Wednesday, April 21, 2010

Histories of the Self

In his other blog, Clavi non Defixi, Evan has an interesting post on work by Jan Goldstein, a history professor he is taking a course with at the University of Chicago. He provides selections from, and thoughts on, her book The Post-Revolutionary Self: politics and psyche in France, 1750-1850. Evan's post emphasizes Goldstein's sharp distinction between Cartesian and Lockean understandings of the self - a distinction that is minimized in other treatments of the subject. As a theologian, Evan also seems to be thinking about how this attempt to provide a sharper contrast between Descartes, Locke, and the post-revolutionary thinkers attempting a return to Cartesian selfhood can be used to broaden theological work on the self, which primarily engages Augustine's treatment of the issue, and the Augustinian precedent in later Western work on the subject.

However, as I click through Evan's links, I get the impression that Goldstein herself offers a far more institutional and historical perspective on the post-revolutionary concept of selfhood, which honestly interests me more. Goldstein argues that the post-revolutionary quasi-resurrection of Descartes served as a sort of prop for the new regime. This is the blurb for the book:

"In the wake of the French Revolution, as attempts to restore political stability to France repeatedly failed, a group of concerned intellectuals identified a likely culprit: the prevalent sensationalist psychology, and especially the flimsy and fragmented self it produced. They proposed a vast, state-run pedagogical project to replace sensationalism with a new psychology that showcased an indivisible and actively willing self, or moi. As conceived and executed by Victor Cousin, a derivative philosopher but an academic entrepreneur of genius, this long-lived project singled out the male bourgeoisie for training in selfhood. Granting everyone a self in principle, Cousin and his disciples deemed workers and women incapable of the introspective finesse necessary to appropriate that self in practice.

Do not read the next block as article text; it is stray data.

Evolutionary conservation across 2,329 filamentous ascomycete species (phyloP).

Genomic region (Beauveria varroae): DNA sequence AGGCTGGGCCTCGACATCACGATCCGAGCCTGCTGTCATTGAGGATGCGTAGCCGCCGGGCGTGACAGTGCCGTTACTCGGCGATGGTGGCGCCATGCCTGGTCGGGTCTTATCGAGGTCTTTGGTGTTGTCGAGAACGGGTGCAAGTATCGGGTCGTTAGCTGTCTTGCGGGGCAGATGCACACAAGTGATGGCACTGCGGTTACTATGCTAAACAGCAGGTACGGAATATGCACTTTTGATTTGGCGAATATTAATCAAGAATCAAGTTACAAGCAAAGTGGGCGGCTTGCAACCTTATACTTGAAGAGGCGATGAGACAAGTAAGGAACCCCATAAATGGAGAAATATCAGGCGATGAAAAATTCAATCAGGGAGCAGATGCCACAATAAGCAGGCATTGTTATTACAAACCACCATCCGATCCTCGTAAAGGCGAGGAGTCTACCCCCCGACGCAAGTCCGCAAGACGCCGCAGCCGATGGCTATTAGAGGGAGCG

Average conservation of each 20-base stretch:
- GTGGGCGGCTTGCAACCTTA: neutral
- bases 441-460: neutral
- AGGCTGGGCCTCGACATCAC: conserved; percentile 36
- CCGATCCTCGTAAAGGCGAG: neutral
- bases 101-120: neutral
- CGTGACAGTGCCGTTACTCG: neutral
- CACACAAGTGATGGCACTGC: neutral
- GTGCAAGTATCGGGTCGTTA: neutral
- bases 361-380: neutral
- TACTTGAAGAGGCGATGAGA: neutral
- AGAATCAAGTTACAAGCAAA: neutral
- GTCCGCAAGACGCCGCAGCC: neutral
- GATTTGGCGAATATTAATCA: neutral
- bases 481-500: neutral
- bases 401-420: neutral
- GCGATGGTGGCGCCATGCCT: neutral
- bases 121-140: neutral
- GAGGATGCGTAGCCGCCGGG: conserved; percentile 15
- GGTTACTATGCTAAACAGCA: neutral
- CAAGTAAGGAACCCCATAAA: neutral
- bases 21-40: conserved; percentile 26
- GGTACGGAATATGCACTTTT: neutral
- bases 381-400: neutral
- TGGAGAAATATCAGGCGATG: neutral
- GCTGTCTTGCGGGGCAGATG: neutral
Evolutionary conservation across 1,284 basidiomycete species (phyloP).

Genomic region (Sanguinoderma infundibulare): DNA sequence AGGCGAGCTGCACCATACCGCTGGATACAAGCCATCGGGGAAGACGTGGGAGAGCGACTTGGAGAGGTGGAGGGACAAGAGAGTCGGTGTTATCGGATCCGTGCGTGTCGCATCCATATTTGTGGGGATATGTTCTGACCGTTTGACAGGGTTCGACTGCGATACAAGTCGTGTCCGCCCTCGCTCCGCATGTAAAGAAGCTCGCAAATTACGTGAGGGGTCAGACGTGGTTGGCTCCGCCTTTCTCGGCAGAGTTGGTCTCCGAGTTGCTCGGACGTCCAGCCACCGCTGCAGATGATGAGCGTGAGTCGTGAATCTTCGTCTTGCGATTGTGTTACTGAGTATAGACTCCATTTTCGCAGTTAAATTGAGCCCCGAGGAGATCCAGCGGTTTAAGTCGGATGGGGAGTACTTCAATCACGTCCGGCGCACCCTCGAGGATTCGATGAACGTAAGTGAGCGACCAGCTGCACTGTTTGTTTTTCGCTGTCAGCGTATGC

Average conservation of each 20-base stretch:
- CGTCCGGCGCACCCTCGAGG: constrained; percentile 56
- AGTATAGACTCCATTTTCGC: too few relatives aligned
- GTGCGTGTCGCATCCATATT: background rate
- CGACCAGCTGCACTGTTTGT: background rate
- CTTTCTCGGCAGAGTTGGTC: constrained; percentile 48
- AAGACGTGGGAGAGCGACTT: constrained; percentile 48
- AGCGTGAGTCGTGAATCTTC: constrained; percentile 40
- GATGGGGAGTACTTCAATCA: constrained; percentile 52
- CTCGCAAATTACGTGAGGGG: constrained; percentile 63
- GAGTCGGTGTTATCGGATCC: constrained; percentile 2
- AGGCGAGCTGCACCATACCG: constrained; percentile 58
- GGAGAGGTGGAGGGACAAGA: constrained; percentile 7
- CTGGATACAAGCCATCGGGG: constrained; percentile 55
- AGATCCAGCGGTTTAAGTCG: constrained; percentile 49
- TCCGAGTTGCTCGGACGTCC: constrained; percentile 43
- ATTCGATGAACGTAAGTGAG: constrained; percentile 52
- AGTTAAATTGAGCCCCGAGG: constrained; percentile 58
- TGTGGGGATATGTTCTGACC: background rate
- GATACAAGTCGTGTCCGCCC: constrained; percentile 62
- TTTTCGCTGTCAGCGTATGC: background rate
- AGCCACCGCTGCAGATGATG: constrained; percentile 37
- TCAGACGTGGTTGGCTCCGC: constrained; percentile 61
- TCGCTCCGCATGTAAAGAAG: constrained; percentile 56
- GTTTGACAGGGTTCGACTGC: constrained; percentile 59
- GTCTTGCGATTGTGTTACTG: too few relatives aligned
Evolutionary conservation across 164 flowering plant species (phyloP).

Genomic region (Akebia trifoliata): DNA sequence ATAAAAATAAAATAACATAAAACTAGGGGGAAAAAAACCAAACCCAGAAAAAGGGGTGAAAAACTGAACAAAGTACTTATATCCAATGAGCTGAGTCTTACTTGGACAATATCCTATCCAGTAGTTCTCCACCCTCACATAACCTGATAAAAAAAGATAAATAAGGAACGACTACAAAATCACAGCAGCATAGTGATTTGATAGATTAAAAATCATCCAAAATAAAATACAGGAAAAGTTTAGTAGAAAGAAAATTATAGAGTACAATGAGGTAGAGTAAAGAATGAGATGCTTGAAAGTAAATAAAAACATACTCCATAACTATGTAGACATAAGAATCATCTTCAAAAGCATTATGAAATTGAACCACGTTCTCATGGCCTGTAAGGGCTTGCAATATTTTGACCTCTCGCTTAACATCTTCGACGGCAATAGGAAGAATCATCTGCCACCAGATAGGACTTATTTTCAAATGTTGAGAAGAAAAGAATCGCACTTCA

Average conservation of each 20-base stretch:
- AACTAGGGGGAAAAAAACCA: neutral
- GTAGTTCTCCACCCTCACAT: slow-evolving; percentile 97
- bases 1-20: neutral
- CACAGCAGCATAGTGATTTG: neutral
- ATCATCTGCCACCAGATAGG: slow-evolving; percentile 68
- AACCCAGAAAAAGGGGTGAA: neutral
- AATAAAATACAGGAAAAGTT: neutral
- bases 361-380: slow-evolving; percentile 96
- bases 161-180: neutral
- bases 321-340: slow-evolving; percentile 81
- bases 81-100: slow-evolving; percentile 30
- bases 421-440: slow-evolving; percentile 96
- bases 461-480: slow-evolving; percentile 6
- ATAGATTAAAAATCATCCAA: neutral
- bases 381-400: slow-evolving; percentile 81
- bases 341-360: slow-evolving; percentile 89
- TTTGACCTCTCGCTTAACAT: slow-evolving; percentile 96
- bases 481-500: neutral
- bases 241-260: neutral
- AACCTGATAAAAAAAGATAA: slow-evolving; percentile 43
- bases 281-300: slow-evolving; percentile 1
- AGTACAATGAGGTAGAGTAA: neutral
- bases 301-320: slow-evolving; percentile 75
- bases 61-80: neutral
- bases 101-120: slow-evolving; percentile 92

Beginning with a fresh consideration of the place of sensationalism in the Old Regime and the French Revolution, Jan Goldstein traces a post-Revolutionary politics of selfhood that reserved the Cousinian moi for the educated elite, outraged Catholics and consigned socially marginal groups to the ministrations of phrenology. Situating the Cousinian moi between the fragmented selves of eighteenth-century sensationalism and twentieth-century Freudianism, Goldstein suggests that the resolutely unitary self of the nineteenth century was only an interlude tailored to the needs of the post-Revolutionary bourgeois order."

My guess is that like me many readers will find this description of Goldstein's work as a historical project more interesting. But please click through and read Evan's post - it's a good read that focuses more on the substance of the understandings of the self, rather than the function that they served.

1 comment:

  1. You're exactly right about her approach to all of this, which is one reason why I've found the seminar helpful... because it's quite different from how I approach these sorts of questions. Alongside her volume, we read from Tocqueville's The Old Regime and the Revolution, which is also largely concerned with institutional issues as an historical lens through which to understand intellectual developments.


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